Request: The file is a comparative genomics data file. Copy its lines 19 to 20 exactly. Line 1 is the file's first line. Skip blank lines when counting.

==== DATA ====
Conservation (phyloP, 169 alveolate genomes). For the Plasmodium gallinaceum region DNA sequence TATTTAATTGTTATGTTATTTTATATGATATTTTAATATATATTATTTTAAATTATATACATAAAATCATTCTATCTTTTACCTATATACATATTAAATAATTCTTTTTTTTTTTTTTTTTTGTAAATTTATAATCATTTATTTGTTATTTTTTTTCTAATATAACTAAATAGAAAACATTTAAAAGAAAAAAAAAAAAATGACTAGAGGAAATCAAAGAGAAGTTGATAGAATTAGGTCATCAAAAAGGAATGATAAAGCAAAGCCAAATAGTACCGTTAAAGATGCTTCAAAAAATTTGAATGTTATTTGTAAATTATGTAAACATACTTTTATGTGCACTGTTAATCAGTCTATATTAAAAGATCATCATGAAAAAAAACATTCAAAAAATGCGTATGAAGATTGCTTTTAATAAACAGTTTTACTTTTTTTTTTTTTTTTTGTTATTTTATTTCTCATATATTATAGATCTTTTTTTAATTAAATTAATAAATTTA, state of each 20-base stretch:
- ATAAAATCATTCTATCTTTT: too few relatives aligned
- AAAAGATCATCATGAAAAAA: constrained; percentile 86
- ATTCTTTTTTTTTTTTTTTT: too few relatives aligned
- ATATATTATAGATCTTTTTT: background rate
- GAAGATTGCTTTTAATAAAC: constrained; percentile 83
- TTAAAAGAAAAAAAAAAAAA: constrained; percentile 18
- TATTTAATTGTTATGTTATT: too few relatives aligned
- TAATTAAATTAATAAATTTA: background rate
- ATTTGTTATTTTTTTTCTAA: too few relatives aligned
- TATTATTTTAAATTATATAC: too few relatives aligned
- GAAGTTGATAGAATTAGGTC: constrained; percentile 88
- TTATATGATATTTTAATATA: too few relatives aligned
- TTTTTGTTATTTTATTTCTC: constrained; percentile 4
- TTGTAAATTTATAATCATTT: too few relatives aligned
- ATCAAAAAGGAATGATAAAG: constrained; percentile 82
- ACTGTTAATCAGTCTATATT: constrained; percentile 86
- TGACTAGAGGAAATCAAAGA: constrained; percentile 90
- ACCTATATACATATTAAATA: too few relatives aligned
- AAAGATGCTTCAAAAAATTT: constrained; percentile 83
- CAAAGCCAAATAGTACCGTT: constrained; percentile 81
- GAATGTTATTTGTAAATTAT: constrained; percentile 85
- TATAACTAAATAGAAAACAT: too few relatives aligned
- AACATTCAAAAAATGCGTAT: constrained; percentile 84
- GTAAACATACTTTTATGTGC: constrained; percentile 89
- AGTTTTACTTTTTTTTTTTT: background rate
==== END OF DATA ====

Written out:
- ACCTATATACATATTAAATA: too few relatives aligned
- AAAGATGCTTCAAAAAATTT: constrained; percentile 83